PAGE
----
Thousands of employees at the South African Social Security Agency (Sassa) embarked on a strike on Wednesday, threatening the distribution of social grants to millions of beneficiaries.
The National Education Health and Allied Workers' Union (Nehawu) says it plans to meet with Social Development Minister Susan Shabangu on Wednesday afternoon in an effort to break the deadlock, but News24 was unable to immediately confirm with Shabangu's office whether the meeting had been scheduled. It is not clear whether Shabangu will be available as she is attending a Cabinet meeting on Wednesday.
Nehawu members have a number of complaints, but central to their grievances is the biometric enrolment of beneficiaries, which Sassa employees say is a new function that they should be paid extra for. Sassa says the function is not new, and says it is disappointed in Nehawu's decision to strike.
Many beneficiaries have not been paid their grants or have not been transitioned onto the new system run by the South African Post Office (SAPO), Nehawu says. SAPO and Sassa took over the distribution of grants after a lengthy Constitutional Court battle, during which the contract with Cash Paymaster Services was declared invalid.
Nehawu said in a statement: "Biometric enrolment is not part of the job description of workers, hence workers don't get remunerated for performing it, nor is it part of the Sassa grant administration business process. In rural areas there is a huge shortage of the biometric enrolment equipment leading to delays in the servicing of beneficiaries. The system does not cater for workers living with disabilities because the system requires a worker who has full physical ability to successfully perform the function in assisting the beneficiary. It also allows more than one person to login using the same user identity and user credentials leading to fraudulent activities."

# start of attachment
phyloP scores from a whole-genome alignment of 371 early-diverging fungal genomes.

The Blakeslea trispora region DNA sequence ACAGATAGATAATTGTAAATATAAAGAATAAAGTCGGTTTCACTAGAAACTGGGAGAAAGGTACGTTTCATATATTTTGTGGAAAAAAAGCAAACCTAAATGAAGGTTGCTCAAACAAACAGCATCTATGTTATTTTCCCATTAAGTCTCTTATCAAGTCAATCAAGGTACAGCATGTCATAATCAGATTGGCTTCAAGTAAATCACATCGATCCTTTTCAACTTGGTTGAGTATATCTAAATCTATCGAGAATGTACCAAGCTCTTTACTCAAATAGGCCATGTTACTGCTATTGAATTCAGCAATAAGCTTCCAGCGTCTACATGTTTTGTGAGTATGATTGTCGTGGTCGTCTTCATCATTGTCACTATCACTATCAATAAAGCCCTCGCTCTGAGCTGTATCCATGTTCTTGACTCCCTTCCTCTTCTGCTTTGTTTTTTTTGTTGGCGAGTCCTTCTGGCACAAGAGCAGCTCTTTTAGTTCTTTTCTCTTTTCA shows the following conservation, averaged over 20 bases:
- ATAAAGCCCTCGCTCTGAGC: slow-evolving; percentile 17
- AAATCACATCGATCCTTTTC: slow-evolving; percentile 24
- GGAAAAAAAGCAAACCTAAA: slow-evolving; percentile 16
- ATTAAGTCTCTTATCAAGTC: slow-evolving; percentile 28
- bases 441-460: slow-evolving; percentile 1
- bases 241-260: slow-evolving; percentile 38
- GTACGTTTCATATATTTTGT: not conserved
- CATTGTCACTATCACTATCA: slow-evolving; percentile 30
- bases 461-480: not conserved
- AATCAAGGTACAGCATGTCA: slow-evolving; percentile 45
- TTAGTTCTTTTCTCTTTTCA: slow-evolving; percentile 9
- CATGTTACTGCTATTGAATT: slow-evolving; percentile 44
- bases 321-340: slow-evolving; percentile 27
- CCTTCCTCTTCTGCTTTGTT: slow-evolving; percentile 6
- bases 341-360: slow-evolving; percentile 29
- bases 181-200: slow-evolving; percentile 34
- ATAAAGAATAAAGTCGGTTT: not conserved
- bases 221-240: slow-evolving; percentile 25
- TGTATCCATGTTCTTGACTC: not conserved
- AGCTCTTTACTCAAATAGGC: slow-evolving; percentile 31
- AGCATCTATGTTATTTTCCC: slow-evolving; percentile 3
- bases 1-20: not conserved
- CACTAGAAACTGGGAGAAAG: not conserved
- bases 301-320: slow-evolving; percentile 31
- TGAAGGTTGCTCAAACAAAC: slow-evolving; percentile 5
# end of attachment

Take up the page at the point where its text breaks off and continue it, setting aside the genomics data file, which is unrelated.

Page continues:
Because of glitches in the system, workers have been told to bypass the biometric enrolment requirement, Nehawu says.
Meeting with Shabangu to determine next step - union
In August DA spokesperson on social development Bridget Masango said Sassa was not capturing biometric data and was exposing itself and beneficiaries to potential fraud. While Sassa employees and the agency were in talks over payment for this additional duty, on August 21 Sassa issued a memo to its employees telling them to bypass the biometric system, said Masango.
Sassa's Paseka Letsatsi says that employees were provided with training to work on the new system, and that biometric enrolment is not a new function. All that has changed, he says, is that while in the past beneficiaries were registered with ink and a pad, this was now being done digitally.
In a report to the Constitutional Court in July 2017, Sassa said it had indicated that it would take over the biometric registering of grant beneficiaries, and this was communicated to unions.
Acting Sassa CEO Abraham Mahlangu said: "It is unfortunate that Nehawu should be resorting to a strike action because Sassa has been in talks with Nehawu regarding its grievances relating to the level of training on biometric enrolment provided to staff. Sassa went to [the] extent of rescinding all disciplinary processes against employees who refuse to perform the biometric function pending engagements with Nehawu."
Nehawu general secretary Zola Saphetha told News24 on Wednesday that the union's meeting with Shabangu would determine whether the shutdown would continue.
If an agreement cannot be reached, Saphetha said the distribution of grants would be affected by the industrial action and the strike would go on "indefinitely".
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